Black Mambas, Women Protecting South Africa


Some of the Black Mambas
Photo by Lee-Ann Olwage via BlackMambas.org

Liz Waid and Bruce Gulland tell about one way officials have reduced poaching – by employing women. These women show that protecting animals and the environment is possible, even without guns and bullets.

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Transcript


Voice 1  

Welcome to Spotlight. I’m Liz Waid.

Voice 2  

And I’m Bruce Gulland. Spotlight uses a special English method of broadcasting. It is easier for people to understand, no matter where in the world they live.

Voice 3  

“Lots of people say - how can you work out in the wild when you are a woman? But I can do anything I want. Many other people, especially young women like us, they want to join us. I am a woman. I am going to have a baby. I want my baby to see a rhino. That is why I am protecting it.”

Voice 1  

Leitah Michabela said this to The Guardian newspaper. Michabela is part of a group in South Africa called The Black Mambas. They work to protect wild animals, particularly one special animal - the rhinoceros, or rhino. Today’s Spotlight is on The Black Mambas of South Africa.

Voice 2  

South Africa is a large and beautiful country. Like many countries, it has some special areas that are kept only for nature. People do not live in these game parks or reserves. The areas are separated to protect the plants and animals there. These include large elephants, tigers, lions, and many kinds of smaller animals too. Rhinos also live there. These large grey animals have large pointed horns on their face.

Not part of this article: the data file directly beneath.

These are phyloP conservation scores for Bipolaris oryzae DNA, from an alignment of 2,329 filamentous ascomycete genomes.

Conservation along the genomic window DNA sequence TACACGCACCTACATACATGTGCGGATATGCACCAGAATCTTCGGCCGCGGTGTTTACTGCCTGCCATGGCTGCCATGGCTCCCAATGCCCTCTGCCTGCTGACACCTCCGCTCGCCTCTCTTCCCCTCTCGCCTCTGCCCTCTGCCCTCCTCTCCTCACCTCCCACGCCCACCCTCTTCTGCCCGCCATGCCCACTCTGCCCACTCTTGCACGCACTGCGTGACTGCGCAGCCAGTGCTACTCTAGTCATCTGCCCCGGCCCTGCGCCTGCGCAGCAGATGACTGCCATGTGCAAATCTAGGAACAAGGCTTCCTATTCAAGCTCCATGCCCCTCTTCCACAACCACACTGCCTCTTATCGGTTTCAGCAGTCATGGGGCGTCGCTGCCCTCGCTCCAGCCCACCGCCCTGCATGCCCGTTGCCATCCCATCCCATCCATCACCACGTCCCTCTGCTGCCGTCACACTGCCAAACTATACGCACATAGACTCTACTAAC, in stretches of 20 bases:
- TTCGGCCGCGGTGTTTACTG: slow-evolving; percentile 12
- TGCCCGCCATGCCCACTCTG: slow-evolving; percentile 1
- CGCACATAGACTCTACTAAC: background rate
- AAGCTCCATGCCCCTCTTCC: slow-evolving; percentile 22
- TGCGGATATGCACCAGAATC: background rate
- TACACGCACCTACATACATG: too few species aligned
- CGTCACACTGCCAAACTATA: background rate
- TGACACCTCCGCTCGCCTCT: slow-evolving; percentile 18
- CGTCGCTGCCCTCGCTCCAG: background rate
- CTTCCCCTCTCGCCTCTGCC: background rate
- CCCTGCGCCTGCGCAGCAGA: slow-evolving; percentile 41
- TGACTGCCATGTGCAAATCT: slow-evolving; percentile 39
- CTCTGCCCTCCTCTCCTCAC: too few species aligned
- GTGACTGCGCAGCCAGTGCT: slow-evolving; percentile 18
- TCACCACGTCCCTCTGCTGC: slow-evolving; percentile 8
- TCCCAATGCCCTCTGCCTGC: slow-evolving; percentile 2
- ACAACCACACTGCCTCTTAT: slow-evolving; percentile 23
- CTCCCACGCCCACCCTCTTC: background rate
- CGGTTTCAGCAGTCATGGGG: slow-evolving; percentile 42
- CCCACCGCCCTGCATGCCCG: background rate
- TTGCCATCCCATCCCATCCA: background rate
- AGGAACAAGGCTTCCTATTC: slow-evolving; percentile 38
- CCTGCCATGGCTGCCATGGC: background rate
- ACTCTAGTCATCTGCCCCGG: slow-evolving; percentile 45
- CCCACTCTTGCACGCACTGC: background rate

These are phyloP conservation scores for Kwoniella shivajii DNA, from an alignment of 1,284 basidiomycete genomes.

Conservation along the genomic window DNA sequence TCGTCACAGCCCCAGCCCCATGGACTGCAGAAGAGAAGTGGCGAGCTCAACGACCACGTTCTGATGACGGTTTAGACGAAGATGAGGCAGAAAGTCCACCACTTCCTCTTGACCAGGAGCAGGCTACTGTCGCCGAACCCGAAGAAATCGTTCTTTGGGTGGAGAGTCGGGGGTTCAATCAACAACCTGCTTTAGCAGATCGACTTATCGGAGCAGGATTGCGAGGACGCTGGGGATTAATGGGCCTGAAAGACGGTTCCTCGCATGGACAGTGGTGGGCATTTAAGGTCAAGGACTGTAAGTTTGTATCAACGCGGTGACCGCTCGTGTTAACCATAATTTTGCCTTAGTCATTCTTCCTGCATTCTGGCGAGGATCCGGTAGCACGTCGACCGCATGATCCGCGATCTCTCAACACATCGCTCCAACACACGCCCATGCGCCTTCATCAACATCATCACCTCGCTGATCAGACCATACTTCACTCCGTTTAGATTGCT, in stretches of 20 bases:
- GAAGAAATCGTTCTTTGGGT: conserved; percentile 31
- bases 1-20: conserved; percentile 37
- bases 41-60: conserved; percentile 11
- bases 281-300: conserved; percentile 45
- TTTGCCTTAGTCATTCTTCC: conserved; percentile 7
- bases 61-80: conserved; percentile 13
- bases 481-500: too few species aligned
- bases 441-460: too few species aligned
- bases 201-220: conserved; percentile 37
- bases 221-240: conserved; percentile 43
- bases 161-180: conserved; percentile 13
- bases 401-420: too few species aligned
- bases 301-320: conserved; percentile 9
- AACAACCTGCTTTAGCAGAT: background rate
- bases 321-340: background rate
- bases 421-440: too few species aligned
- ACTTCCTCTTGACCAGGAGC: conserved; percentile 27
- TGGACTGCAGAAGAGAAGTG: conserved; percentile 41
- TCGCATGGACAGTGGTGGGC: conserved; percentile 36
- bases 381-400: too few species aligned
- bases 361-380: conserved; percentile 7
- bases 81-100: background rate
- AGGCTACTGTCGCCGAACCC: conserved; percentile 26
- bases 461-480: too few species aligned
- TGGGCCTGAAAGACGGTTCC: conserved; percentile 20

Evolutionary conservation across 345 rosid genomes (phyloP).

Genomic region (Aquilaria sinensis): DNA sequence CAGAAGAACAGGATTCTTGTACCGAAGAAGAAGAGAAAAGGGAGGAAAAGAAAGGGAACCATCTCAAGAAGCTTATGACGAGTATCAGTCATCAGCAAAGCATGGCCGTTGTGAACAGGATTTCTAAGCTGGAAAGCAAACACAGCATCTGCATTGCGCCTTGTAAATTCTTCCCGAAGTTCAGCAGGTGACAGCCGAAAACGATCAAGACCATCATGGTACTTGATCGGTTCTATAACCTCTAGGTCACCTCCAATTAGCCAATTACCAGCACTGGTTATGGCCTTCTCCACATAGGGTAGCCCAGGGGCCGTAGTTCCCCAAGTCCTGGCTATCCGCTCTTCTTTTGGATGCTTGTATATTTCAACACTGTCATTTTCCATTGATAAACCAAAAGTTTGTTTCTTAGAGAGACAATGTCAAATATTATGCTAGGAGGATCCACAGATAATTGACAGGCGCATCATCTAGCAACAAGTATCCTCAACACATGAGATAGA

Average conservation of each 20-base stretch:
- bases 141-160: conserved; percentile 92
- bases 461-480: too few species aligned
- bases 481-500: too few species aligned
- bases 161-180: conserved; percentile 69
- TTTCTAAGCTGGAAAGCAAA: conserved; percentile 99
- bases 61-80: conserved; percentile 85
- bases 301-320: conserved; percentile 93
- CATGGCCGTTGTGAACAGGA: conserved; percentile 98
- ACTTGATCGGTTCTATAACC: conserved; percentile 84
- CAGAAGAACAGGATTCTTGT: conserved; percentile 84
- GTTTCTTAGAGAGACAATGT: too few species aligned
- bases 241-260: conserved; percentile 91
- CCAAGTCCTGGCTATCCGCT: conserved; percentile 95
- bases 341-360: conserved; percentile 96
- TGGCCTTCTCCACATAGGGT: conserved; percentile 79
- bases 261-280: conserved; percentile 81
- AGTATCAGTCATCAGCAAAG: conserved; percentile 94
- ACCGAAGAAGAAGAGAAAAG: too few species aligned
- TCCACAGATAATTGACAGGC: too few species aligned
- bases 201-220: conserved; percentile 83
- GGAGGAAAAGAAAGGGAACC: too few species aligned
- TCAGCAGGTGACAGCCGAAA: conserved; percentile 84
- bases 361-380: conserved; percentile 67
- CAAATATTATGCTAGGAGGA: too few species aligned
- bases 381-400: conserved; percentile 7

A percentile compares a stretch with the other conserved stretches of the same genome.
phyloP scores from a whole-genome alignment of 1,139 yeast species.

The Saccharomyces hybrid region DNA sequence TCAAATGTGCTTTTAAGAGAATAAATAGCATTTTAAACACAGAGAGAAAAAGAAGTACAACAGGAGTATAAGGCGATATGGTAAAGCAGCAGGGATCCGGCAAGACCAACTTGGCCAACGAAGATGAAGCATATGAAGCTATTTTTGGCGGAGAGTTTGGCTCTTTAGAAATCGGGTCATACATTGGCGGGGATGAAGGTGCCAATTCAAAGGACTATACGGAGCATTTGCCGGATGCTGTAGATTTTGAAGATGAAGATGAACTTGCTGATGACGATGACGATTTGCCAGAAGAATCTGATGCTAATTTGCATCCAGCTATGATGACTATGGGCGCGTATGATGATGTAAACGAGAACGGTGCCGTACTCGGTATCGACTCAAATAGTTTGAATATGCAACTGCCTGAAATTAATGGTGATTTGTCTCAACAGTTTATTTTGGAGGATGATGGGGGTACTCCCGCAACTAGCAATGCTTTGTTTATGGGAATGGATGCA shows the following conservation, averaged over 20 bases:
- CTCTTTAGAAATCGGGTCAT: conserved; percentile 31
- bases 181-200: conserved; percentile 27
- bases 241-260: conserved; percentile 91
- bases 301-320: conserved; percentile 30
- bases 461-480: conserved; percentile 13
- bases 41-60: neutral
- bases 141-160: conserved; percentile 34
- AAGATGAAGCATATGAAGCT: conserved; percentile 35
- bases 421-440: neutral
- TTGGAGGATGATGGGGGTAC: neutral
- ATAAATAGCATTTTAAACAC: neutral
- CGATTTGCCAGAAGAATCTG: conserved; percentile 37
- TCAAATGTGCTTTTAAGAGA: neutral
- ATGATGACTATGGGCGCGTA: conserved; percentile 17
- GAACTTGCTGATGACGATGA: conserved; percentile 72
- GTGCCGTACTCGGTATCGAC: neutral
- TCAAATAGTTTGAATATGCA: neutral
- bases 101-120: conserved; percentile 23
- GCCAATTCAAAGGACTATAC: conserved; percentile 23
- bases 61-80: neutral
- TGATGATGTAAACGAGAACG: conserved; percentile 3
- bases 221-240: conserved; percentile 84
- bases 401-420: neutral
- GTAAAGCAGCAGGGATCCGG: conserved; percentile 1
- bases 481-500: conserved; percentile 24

Voice 1  

Rhinos are protected by the laws of the country. But people still hunt them. Some people think that the rhino horn has special powers. They will pay a lot of money for it. Because of this, people illegally kill, or poach, rhinos in South Africa’s game reserves. Now, there are not many rhinos left. If people do not stop killing them, in ten years, there will be none.

Voice 2  

In Kruger National Park in South Africa, the park officials have worked for a long time to stop poachers. Like other National Parks, they employed male rangers with guns to patrol the park. These rangers would shoot or arrest anyone that they found trying to kill the rhinos. The punishment for poaching a rhino is up to 20 years in prison. There is also a fine of over $100,000.

Voice 1  

But even with punishments and armed rangers, the rate of rhino deaths in Kruger Park was still very high. Authorities needed another solution to save the rhinos. So they formed a new group in a nearby area called Balule Nature Reserve. This group has reduced trapping and poaching in their area by 76 percent!

Voice 2  

This new force is made up only of women. They are named the Black Mambas after a deadly kind of snake. The Black Mambas do not carry guns. Instead they concentrate on protecting the animals and natural environment in the Park. Siphiwe Sithole is one of the Black Mambas. She explains to The Guardian why her group is so important:

Voice 4  

“There were men rangers carrying guns. But still the rhinos were being killed and lots of animals were being poached.

I think they said ‘Let us start something and add women and see what happens.’ Women are more loyal to their jobs. So they feel very strongly about what they do.”

Voice 1  

In 2013 the Park employed 26 women from the surrounding community. The women come from poor communities around the Park. Before they begin, they receive military training and wildlife education. They learn methods to follow poachers’ footprints and to take apart traps.

Voice 2  

Since 2013, the Mambas have patrolled the metal fence which marks the Park area. They watch for poachers. They remove traps, or snares, set by poachers. And they report everything they see. The Mambas also go into the community. There, they educate people, especially children, about protecting animals.

Voice 1  

And the women of the Black Mambas have made a big difference. The Guardian says in the six months before they began, 16 rhinos were killed in Balule. In the year after the Black Mambas started, only three rhinos were killed. Siphiwe Sithole says: